“World’s First” Electric Car Ferry Goes Live

MAY 22 2015 BY TDILLARD 10

As we reported back a few months ago, the Norwegian “Ampere” hit the high seas (well, the ferry link across Sognefjord between Lavik and Oppedal, Norway, anyway) this month, according to the Seimens story, and is running just about the biggest Anderson-type-looking connector we could imagine.  Size matters, despite rumors to the contrary:

Big connectors for a big boat.

Big connectors for a big boat.

This sits on top of the charging station, also big.

Big charging station...

Big charging station…

Are we the only ones cracking up that this high-tech marvel of the 21st century engineering still uses spare tires as fenders on the dock?  Just checking…

The boat uses about 1000 kWh of lithium on about 900 kW of motors for a top speed of 14km/h:

The cooperative effort led to the creation of a fully electric ferry that travels across the fjord 34 times per day, with each trip requiring around 20 minutes to make the six-kilometer crossing. The ferry, which is 80 meters long, is driven by two electric motors, each with an output of 450 kilowatts. Both are powered by lithium-ion batteries. The batteries have a combined capacity of 1,000 kilowatt-hours (kWh), which is enough to make a few trips between the two fjord communities. After that the batteries need to be recharged.

The project also addressed the grid concerns we hear so much about in the skeptic circles.  Since the infrastructure in that area couldn’t supply such a huge load during the recharge period required, they use massive packs on both ends of the route, acting as buffers – accepting slow, steady charging over the course of the day, and allowing full recharge of the packs at night:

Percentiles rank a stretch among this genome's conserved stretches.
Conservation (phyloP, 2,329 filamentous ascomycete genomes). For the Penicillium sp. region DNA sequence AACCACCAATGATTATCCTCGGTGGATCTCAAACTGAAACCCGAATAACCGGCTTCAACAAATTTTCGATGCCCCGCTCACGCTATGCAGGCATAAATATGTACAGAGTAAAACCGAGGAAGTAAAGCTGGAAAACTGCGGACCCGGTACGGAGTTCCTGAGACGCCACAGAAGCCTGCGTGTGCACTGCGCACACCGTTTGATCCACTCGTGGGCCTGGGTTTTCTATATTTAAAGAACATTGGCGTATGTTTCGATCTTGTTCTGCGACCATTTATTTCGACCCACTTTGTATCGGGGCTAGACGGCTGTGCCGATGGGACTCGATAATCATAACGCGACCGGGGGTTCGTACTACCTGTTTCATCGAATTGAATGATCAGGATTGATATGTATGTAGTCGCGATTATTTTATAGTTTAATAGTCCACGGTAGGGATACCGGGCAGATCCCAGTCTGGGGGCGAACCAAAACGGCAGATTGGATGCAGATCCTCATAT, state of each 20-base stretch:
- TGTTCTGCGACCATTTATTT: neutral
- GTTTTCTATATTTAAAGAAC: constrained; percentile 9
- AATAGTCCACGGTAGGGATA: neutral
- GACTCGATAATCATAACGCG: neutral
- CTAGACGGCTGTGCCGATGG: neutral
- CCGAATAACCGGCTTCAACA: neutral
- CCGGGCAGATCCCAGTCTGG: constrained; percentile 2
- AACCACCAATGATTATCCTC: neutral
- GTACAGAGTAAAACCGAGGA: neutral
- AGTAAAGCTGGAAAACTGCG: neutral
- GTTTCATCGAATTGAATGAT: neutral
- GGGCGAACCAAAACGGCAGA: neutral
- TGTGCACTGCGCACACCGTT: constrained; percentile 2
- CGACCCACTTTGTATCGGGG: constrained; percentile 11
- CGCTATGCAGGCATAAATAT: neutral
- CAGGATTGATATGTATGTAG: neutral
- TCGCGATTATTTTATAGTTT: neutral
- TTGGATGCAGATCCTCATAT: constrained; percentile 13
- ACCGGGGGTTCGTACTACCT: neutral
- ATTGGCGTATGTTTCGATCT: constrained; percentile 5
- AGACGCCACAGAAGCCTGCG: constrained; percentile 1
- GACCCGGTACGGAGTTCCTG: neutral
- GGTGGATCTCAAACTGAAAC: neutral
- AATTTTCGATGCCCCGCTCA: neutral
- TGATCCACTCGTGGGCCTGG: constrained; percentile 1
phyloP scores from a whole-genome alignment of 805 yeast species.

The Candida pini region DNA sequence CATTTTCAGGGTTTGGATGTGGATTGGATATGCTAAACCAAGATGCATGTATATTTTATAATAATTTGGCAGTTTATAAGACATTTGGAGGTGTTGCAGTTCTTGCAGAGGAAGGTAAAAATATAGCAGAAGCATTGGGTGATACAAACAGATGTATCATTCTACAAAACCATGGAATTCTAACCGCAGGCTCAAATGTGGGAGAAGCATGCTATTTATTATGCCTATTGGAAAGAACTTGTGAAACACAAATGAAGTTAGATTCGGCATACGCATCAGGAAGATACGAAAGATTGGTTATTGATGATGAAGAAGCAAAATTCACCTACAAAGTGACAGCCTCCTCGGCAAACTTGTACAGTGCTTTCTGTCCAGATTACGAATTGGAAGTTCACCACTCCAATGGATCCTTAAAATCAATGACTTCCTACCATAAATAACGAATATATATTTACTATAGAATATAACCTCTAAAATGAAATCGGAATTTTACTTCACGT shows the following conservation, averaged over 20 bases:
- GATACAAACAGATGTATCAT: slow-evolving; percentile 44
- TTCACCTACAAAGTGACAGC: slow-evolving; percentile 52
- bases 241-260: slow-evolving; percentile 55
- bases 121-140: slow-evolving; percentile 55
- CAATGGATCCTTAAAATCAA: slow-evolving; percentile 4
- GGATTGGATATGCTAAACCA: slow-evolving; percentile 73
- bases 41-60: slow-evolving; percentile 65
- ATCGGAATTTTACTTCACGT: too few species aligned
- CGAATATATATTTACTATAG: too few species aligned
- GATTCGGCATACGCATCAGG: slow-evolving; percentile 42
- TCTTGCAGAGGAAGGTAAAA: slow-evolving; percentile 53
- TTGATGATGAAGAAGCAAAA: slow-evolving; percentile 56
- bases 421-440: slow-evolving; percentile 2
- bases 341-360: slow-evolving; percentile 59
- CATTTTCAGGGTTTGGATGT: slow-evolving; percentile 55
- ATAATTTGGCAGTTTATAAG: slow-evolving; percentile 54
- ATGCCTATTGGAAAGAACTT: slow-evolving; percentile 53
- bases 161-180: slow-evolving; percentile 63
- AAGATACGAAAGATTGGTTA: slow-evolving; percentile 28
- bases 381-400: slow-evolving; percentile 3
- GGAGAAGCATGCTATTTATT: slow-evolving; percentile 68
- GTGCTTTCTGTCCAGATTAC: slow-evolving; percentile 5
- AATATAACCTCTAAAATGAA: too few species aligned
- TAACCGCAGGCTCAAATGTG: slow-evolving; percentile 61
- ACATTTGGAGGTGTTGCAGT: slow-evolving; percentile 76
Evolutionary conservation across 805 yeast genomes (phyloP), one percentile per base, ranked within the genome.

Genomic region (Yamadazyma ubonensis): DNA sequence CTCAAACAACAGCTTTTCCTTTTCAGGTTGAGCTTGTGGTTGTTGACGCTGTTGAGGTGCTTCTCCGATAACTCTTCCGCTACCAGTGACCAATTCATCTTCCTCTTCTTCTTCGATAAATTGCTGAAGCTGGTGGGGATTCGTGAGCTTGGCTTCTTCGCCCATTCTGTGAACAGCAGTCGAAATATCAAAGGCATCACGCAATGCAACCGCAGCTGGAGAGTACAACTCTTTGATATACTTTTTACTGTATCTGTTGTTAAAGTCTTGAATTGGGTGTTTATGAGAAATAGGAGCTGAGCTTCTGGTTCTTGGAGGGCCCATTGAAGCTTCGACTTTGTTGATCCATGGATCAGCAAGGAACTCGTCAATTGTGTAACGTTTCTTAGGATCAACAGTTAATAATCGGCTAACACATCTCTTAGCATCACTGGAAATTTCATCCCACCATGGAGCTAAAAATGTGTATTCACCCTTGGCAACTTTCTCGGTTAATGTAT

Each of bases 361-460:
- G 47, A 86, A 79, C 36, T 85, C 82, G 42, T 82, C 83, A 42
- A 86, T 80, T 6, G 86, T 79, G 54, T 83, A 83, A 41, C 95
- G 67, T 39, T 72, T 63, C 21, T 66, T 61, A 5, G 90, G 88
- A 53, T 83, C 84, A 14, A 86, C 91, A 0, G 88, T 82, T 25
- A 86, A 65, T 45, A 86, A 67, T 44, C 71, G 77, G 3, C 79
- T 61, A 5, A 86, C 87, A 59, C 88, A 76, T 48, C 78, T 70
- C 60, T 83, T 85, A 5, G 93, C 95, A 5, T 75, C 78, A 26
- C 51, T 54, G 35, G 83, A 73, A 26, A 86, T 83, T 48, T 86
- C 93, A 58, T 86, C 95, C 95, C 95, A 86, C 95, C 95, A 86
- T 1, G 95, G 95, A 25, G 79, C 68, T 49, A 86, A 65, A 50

… The 260-kWh unit supplies electricity to the ferry while it waits. Afterward, the battery slowly recoupes all of this energy from the grid until the ship comes back again to drop off passengers and recharge. The charging stations are housed in a small building about the size of a newsstand. The ship’s batteries are recharged directly from the grid at night after the ferry stops operating. This solution is both simple and ingenious. “Under the prevailing conditions, it was the only feasible way of building and operating a battery-powered ferry,” says Moen. “Otherwise we would have had to expand the entire grid, and that would not have been possible due to the high costs of such a project.”

According to Seimens, one of the overriding concerns in this project – started with a design competition over 5 years ago, was noise, and pollutants in the pristine waters of the fjord.

Bow-on: The Ampere plying the fjords

Bow-on: The Ampere plying the fjords

In addition, the boat is a ground-up purpose-built design collaboration, with “Fjellstrand’s knowledge of energy-efficient shipbuilding and Siemens’ electric propulsion expertise”: